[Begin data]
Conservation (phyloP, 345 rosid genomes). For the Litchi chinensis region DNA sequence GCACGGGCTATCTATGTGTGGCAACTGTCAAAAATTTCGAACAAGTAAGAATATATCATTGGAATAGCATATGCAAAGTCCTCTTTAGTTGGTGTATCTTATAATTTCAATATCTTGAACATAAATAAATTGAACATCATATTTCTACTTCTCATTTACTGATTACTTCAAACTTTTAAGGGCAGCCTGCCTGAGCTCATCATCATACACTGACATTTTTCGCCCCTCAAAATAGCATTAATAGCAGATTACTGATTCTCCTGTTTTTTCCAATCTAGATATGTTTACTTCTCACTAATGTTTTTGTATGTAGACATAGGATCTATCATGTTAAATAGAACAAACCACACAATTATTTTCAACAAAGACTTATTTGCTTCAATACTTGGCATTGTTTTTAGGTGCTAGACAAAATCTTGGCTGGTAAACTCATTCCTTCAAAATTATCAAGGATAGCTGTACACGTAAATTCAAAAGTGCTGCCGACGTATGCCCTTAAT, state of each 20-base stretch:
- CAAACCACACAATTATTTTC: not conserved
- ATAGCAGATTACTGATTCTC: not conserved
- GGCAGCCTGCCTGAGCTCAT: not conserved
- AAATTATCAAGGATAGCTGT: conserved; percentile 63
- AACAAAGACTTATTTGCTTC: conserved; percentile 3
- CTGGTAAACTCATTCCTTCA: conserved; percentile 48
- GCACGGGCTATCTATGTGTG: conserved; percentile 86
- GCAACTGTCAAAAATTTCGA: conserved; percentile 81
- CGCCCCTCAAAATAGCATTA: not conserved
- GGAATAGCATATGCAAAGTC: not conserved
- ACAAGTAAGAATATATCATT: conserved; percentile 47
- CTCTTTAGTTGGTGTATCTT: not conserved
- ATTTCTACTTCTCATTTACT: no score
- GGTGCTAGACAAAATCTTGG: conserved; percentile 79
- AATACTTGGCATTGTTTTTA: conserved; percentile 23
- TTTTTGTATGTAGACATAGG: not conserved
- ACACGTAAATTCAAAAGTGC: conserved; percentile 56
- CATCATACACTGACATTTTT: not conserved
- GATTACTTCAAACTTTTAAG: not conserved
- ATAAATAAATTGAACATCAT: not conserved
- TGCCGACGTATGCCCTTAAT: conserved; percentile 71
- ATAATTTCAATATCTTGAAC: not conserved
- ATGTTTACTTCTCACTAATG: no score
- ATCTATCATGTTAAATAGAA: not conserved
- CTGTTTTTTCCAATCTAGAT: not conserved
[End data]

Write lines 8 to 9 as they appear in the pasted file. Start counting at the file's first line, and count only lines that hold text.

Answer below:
- GCACGGGCTATCTATGTGTG: conserved; percentile 86
- GCAACTGTCAAAAATTTCGA: conserved; percentile 81